You ask the questions
Such as, Howard Marks: How can someone who's smoked as much dope as you remember things with any clarity?
Wednesday 02 September 1998
Introduce yourself to a stranger who has never heard of you in one
Rick McEwen, Brighton
I'm a temporarily unemployed dope smuggler.
Hash or weed?
Jon Cox, Oxford
I prefer the strongest hash to the strongest weed. These days, however, street weed is generally far stronger than street hash.
What's your favourite type of marijuana?
Simon Roberts, Shepherd's Bush
Very strong skunk.
Colombian Gold, Zero Zero, Afghani Black - which is your favourite tipple?
Daniel Myers, Camden
If we are referring to the best of each type offered, my favourite is Afghani Black.
Would you ever consider writing fiction? If so, what would you write about?
Rob Peel, Nottingham
I have considered writing fiction but have no reason to believe I would be any good at it. I'm sure that if I did make any attempt, I would be too nervous to stray away from drug-smuggling plots.
In your book you go into great detail about your drug-dealing, recounting dates, phone calls and locations exactly. How can someone who smoked as much dope as you did remember things with such clarity?
There are two main reasons:
(1) Dope does not appear to adversely affect that part of my memory.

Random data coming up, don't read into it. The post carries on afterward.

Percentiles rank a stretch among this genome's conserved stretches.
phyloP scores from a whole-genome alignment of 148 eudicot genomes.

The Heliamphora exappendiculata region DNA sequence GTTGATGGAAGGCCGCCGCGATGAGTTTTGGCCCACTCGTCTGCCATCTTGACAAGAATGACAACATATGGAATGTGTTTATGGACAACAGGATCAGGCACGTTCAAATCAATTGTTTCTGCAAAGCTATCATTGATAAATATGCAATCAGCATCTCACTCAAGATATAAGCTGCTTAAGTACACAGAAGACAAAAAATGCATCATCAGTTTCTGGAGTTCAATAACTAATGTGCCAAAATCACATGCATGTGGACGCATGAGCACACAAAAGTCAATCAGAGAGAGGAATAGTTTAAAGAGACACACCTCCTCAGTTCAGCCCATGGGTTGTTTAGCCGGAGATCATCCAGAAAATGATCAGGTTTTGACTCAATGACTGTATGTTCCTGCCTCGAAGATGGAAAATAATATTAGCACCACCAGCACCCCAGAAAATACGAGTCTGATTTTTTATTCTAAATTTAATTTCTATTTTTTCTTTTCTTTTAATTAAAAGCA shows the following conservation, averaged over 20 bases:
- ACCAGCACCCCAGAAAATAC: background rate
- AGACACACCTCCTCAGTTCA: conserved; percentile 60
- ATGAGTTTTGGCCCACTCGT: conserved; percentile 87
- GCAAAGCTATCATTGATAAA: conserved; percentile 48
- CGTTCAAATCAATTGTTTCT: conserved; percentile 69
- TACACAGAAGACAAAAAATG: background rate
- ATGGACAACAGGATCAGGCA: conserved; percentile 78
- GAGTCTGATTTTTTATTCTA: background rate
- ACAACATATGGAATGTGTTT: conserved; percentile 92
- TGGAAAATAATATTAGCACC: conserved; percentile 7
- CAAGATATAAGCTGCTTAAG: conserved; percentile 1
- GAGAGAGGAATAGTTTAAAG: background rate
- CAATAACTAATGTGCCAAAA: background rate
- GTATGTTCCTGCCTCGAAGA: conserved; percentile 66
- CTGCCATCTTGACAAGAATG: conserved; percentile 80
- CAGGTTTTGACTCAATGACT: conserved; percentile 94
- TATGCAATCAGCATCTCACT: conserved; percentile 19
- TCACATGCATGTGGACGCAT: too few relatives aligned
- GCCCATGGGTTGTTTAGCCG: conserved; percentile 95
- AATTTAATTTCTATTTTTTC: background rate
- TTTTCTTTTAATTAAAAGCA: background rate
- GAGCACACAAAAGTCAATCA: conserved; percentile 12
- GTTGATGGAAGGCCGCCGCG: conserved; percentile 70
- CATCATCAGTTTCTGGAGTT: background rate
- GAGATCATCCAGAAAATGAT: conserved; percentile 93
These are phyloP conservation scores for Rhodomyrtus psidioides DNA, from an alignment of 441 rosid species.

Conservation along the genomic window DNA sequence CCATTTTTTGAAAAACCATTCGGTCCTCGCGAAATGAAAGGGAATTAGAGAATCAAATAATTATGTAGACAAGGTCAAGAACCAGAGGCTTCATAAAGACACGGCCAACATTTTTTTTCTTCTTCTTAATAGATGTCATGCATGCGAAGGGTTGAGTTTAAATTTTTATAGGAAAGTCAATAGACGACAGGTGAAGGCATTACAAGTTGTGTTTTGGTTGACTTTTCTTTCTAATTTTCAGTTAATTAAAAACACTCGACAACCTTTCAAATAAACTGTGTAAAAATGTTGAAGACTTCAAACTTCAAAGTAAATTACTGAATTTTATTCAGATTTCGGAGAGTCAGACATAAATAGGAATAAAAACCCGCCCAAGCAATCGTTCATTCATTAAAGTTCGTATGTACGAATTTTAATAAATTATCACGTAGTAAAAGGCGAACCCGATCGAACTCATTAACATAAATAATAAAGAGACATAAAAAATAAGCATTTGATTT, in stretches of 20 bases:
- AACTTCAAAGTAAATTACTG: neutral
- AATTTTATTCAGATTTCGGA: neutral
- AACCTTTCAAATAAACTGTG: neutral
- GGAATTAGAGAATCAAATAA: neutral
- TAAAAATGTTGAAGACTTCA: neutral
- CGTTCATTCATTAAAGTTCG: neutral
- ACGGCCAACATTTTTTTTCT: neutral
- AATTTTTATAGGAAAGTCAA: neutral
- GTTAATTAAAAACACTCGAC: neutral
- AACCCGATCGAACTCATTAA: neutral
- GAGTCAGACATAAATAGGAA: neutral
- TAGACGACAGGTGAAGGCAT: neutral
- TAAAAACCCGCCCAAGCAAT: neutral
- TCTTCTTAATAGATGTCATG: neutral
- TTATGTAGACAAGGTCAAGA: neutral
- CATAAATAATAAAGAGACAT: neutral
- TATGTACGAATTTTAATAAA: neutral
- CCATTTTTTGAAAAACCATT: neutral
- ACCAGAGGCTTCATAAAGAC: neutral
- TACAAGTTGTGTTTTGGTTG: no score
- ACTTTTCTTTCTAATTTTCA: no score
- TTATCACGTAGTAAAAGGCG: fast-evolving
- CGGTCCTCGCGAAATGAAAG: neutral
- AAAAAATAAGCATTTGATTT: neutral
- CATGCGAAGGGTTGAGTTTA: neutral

(2) Under the United States Freedom of Information Act, I was able to obtain copies of all documentary and electronic evidence that the United States Drug Enforcement Administration had amassed against me. They amounted to several dozen boxes and contained detailed observation reports. Consequently, if I needed to know where I was and what I did on a particular date, I would consult the appropriate observation report.
Do you find that you have to live "up" to the role of professional criminal?
Crime is no longer my profession, and when it was, I pretended it wasn't. So there's nothing to live up to.
Does the naive adoration of your audiences affect you?
All adoration does.
Do you find yourself seduced by your own publicity?
I am aware of that danger and do my best to avoid it.
Do you feel concern about your association with and contributions to the coffers of organised crime and the IRA, when we know all too well the suffering they can inflict?
Organised crime has penetrated everywhere, including most legitimate businesses. New York garbage collection, for example, is entirely Mafia- controlled. This is well known by the dustmen, but appears to present them with few ethical problems. It is no more surprising to find the Mafia participating in drug-dealing than dealing in any other commodity or service. Given the large profits engendered in the trade of illegal recreational drugs, one can expect their participation to be enthusiastic.
Although I did smuggle hashish with someone who claimed to be an IRA man, the IRA officially denied that he was a member. I am utterly opposed to any activity which results in the slaughter of innocents. Nevertheless, I must admit I pay scant attention to which organisation an individual belongs. I make my agreements on an entirely one-to-one basis.
How have you become so actively involved in the club scene, and what motivated you to do so? Which producers/DJs do you hold in high regard, and what album you reach for while "relaxing"?